City Librarian's Report for September 2018
Below is my report for the September 2018 Toronto Public Library (TPL) Board meeting, summarizing key activities in support of the priorities outlined in our strategic plan. This report covers items that are not part of the Board agenda package.
Advancing Our Digital Platforms
Two New Innovation Spaces Now Open
In July, two new Digital Innovation Hubs opened at North York Central Library and Richview branch. Digital Innovation Hubs are dedicated spaces with specialized hardware and software such as iMacs with Adobe Creative Suite, as well as a range of digital equipment and spaces, including recording studios. TPL’s first Fabrication Studio also opened its doors at North York Central Library with sewing, serger and embroidery machines. Free programs and classes are available at all Digital Innovation Hubs and the Fabrication Studio for everyone to learn how to use the extensive range of software and equipment.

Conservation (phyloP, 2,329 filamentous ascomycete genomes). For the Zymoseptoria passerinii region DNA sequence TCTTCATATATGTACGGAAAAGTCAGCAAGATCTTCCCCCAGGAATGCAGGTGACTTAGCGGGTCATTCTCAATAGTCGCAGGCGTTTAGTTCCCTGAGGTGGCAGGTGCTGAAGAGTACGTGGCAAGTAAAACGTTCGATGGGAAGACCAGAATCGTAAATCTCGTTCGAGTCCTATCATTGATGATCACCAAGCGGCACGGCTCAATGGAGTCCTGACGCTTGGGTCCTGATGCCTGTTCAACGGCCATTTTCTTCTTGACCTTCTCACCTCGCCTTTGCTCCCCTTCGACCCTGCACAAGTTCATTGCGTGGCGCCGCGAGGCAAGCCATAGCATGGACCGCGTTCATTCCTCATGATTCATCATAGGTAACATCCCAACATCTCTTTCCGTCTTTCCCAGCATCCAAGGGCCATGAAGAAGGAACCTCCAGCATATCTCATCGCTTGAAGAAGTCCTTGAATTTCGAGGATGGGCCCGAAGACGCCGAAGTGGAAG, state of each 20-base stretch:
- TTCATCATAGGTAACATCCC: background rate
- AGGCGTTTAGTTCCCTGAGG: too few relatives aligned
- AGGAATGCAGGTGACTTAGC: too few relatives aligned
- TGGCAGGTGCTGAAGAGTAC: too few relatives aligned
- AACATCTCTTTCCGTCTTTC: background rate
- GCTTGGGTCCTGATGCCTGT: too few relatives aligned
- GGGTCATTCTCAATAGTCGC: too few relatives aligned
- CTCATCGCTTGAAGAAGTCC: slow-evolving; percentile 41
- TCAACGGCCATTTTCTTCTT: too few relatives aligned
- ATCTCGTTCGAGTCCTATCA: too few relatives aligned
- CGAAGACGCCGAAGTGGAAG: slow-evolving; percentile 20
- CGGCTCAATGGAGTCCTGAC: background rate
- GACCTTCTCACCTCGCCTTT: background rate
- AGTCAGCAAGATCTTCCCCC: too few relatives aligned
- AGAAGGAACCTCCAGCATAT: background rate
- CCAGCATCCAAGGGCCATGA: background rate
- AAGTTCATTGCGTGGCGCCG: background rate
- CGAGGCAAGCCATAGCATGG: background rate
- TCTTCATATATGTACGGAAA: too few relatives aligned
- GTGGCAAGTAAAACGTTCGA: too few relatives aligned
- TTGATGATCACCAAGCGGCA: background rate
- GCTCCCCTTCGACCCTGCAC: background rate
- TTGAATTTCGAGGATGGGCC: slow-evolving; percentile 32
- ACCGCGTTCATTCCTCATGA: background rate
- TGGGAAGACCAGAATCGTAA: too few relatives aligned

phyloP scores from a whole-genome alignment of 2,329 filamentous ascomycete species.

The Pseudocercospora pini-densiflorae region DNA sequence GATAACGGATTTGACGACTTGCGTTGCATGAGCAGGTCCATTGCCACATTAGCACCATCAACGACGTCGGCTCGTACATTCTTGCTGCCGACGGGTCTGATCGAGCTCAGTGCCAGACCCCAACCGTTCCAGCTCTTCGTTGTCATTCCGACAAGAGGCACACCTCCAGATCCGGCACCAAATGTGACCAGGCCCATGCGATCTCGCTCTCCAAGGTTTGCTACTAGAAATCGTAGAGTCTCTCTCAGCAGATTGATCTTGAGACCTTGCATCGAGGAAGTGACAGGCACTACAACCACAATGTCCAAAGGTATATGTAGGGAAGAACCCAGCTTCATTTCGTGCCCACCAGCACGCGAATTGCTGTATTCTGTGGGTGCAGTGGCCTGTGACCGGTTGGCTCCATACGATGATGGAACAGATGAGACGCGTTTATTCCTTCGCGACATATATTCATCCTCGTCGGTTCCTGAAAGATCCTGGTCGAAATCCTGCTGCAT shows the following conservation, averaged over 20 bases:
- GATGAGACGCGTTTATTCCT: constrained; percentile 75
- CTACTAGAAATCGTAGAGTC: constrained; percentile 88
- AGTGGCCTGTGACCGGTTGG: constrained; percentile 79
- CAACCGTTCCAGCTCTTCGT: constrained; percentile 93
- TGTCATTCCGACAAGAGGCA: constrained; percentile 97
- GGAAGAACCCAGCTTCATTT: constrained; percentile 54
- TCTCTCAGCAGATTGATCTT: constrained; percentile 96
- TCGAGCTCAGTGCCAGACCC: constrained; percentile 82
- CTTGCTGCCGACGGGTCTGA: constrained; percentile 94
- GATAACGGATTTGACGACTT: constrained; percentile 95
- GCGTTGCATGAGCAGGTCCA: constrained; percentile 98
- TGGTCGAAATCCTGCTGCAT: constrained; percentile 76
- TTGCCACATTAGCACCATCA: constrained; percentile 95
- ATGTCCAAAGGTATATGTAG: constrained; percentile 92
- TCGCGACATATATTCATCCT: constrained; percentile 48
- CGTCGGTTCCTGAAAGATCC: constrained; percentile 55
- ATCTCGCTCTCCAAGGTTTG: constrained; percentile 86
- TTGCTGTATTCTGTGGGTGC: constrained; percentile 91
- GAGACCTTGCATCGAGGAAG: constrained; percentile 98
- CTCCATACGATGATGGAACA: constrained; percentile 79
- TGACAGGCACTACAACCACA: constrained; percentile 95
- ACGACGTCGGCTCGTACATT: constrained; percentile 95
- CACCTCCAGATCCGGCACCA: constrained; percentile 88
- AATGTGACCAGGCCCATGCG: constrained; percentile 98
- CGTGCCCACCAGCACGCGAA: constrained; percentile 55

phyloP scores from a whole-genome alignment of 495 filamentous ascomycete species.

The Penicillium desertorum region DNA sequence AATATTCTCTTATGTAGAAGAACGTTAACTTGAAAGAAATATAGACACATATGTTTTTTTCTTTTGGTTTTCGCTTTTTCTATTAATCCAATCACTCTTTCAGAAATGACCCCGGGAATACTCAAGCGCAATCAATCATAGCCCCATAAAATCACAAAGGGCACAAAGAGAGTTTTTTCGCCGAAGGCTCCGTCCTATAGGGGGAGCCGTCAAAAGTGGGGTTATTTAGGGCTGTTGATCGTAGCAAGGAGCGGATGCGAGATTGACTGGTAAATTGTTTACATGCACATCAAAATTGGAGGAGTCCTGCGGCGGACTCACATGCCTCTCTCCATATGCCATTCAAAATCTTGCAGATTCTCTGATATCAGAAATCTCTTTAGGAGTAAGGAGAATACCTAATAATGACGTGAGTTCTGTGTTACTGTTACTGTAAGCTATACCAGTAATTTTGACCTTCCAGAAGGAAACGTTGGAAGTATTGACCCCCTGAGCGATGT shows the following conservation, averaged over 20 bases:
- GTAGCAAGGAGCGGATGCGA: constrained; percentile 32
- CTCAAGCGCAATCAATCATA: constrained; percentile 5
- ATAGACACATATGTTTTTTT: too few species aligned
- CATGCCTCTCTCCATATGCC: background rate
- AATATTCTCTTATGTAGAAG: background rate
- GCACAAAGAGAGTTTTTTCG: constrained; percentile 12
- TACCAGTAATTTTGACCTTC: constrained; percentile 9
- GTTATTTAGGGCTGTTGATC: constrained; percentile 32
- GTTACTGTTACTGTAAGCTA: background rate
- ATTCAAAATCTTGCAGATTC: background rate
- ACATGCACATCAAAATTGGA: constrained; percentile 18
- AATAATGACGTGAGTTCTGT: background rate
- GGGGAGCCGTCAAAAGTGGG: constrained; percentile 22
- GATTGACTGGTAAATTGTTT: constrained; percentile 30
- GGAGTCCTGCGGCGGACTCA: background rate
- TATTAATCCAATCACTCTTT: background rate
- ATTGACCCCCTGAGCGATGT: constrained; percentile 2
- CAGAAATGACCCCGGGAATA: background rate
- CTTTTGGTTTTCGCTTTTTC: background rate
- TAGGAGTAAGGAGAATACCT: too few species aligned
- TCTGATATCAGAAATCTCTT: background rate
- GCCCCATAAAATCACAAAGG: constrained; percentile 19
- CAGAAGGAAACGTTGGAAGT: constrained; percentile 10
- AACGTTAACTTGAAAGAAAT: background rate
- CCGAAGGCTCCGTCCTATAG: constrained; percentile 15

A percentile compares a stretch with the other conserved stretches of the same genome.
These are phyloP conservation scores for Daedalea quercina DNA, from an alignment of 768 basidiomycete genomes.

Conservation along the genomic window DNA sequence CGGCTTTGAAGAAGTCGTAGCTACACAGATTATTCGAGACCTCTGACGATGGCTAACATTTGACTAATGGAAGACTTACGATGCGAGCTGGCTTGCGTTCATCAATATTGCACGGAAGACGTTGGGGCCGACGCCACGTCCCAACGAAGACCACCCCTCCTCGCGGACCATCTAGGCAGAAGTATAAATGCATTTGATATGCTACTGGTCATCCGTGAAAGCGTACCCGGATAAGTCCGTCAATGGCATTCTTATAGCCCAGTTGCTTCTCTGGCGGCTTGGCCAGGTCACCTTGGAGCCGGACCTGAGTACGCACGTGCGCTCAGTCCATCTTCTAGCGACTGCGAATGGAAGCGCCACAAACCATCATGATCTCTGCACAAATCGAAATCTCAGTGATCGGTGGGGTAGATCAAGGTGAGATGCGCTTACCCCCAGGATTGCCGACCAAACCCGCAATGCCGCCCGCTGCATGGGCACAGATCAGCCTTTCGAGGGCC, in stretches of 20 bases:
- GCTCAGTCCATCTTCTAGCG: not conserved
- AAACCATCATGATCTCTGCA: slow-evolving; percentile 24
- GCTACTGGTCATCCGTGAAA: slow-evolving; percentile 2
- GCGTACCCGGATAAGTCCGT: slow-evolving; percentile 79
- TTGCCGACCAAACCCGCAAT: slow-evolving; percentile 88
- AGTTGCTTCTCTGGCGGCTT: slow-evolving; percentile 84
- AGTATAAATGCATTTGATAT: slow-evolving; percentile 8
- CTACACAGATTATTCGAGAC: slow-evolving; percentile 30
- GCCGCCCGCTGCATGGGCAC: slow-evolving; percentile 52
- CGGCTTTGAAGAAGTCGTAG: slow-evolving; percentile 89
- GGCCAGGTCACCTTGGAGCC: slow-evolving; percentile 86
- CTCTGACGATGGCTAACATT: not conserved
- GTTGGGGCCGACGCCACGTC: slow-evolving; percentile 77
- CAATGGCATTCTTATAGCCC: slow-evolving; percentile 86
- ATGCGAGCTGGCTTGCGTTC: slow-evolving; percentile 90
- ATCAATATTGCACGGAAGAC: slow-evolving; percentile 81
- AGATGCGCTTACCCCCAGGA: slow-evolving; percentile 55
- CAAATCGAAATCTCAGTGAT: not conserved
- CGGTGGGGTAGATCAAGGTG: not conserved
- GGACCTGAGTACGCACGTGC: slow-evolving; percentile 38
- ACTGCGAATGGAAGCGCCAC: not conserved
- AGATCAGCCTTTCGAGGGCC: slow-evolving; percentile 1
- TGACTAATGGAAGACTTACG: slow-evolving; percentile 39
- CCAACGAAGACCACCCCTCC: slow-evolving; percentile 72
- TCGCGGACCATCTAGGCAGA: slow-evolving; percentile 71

Breaking Down Barriers to Access, Driving Inclusion
TPL Introduces Land Acknowledgement Statements
On June 20 2018, TPL's Land Acknowledgement statements were officially rolled out across the library system. The purpose of the statements is to acknowledge the host Indigenous nation(s) on whose territory people are gathering as a sign of respect, gratitude and affirmation. It is also a first step in the journey towards reconciliation. This initiative represents one of 42 strategies laid out in TPL's Strategies for Indigenous Initiatives (PDF), our formal response to the Truth and Reconciliation Commission's 94 Calls to Action (PDF). Making land acknowledgement statements also helps ensure safe and welcoming spaces for Toronto’s Indigenous communities and serves as an awareness building piece for staff and members of the public.